This morning’s Observer column
On 2 July, a US district judge, Louis L Stanton, lobbed a grenade into the cosy world of social networking, user-generated content and so-called ‘cloud’ computing. He ordered Google to turn over to Viacom all of its logs relating to viewing of YouTube video clips since the search engine giant acquired the video hosting site in November 2006.
That amounts to 12 terabytes (or more than 12 million megabytes) of data: each log entry records the user name and IP (machine) address of the user who viewed the video, plus a timestamp and a code identifying the clip. What the judgment means is that if you have watched a YouTube clip at any time since November 2006, a record of that will be passed to Viacom’s lawyers…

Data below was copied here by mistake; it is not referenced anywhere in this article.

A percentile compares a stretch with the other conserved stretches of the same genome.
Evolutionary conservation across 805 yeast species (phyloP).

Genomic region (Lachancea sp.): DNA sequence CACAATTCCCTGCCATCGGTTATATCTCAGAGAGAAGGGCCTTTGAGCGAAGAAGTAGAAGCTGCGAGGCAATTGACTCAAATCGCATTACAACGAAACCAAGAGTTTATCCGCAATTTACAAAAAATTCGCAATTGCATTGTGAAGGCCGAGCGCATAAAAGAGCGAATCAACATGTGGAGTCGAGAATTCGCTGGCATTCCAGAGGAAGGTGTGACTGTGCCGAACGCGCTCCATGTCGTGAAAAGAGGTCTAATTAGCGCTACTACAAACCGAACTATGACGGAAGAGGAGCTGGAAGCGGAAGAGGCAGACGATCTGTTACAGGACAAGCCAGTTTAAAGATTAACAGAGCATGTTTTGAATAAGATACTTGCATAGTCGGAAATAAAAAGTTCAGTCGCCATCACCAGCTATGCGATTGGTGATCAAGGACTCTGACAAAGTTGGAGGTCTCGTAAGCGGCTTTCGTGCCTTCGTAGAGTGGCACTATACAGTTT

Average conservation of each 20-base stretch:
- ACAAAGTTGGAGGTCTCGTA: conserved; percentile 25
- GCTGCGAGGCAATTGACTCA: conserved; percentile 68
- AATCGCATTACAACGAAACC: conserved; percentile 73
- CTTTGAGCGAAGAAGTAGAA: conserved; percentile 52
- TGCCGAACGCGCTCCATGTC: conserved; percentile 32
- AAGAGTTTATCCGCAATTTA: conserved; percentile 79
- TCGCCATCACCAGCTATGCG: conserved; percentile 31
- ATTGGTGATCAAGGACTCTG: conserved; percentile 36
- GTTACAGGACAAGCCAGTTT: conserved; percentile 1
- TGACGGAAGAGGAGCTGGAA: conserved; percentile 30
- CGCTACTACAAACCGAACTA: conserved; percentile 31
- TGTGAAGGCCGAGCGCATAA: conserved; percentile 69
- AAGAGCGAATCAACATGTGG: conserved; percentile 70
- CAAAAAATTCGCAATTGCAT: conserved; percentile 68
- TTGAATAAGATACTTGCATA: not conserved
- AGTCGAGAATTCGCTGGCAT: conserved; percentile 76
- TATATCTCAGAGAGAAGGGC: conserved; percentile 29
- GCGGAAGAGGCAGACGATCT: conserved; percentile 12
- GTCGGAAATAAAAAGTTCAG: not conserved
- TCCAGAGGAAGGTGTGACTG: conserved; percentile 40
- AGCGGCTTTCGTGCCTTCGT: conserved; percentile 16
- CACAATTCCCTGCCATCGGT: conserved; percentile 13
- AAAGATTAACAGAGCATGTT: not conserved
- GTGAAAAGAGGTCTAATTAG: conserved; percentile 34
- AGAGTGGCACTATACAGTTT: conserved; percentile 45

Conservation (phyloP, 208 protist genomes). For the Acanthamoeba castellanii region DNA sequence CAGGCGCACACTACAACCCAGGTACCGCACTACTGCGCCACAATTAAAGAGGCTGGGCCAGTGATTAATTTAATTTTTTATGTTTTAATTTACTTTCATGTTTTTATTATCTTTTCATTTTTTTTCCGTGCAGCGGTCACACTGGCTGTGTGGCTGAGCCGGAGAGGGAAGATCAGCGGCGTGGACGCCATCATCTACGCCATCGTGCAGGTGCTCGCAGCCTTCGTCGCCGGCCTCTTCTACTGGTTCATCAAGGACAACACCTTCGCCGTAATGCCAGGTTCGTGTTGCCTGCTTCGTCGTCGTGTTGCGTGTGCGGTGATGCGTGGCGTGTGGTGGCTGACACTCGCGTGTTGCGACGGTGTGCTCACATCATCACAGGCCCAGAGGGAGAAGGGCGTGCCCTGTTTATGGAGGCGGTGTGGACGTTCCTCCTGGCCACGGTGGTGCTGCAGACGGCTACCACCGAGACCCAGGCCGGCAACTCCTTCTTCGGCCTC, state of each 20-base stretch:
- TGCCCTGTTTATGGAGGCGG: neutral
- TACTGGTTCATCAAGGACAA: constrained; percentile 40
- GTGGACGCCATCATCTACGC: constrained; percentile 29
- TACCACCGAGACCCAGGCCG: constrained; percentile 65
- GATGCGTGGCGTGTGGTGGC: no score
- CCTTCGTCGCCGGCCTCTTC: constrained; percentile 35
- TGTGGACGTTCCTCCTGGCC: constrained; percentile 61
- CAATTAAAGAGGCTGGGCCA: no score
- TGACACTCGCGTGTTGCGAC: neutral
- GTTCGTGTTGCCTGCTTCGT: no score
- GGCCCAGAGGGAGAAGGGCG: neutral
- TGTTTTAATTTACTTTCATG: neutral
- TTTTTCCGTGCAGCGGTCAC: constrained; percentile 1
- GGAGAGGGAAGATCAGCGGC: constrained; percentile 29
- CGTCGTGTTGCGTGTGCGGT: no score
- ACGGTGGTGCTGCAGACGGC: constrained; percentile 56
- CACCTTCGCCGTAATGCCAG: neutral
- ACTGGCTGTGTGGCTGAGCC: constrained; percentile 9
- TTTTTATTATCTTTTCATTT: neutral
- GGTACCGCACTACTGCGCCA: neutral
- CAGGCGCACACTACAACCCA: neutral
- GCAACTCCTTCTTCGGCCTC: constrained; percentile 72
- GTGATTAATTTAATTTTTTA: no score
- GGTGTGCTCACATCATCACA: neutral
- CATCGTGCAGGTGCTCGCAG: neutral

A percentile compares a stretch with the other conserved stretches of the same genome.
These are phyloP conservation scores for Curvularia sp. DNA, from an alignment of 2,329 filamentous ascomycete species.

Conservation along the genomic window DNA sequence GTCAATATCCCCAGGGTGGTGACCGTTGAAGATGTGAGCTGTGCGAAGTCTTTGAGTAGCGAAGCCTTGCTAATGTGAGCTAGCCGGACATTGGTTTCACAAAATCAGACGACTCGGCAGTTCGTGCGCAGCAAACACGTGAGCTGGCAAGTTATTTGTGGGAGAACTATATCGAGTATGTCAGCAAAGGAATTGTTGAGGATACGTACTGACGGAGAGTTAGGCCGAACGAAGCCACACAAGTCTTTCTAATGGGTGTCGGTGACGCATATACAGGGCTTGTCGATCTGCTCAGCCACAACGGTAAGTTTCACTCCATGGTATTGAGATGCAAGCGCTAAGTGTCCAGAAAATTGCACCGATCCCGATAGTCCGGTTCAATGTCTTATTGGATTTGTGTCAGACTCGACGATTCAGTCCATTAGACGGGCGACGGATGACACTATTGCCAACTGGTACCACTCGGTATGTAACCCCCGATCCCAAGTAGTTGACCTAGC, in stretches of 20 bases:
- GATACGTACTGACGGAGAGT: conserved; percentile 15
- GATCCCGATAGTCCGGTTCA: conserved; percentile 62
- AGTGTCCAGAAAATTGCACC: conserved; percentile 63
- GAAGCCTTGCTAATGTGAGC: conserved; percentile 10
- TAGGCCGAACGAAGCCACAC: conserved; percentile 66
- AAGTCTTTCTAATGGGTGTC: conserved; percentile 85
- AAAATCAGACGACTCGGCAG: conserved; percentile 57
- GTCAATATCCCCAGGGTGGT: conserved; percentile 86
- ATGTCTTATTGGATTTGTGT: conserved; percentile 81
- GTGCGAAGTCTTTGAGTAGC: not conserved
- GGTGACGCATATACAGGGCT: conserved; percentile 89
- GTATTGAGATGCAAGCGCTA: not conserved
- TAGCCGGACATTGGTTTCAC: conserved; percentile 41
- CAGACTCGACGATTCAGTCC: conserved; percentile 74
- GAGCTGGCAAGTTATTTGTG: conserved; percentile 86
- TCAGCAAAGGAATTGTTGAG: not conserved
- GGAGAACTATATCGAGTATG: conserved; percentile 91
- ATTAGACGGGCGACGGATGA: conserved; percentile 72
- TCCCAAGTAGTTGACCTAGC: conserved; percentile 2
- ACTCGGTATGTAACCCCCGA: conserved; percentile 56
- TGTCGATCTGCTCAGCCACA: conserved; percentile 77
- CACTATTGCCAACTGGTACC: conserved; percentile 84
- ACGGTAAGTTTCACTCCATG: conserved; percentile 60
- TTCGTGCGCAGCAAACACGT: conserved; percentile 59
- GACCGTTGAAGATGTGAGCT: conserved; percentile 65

UPDATE: This from CNET:
Viacom wants to know which videos YouTube employees have watched and uploaded to the site, and Google is refusing to provide that information, CNET News has learned.
This dispute is the reason the two companies, and lawyers representing a group of other copyright holders suing Google, have failed to reach a final agreement on anonymizing personal information belonging to YouTube users, according to two sources close to the situation.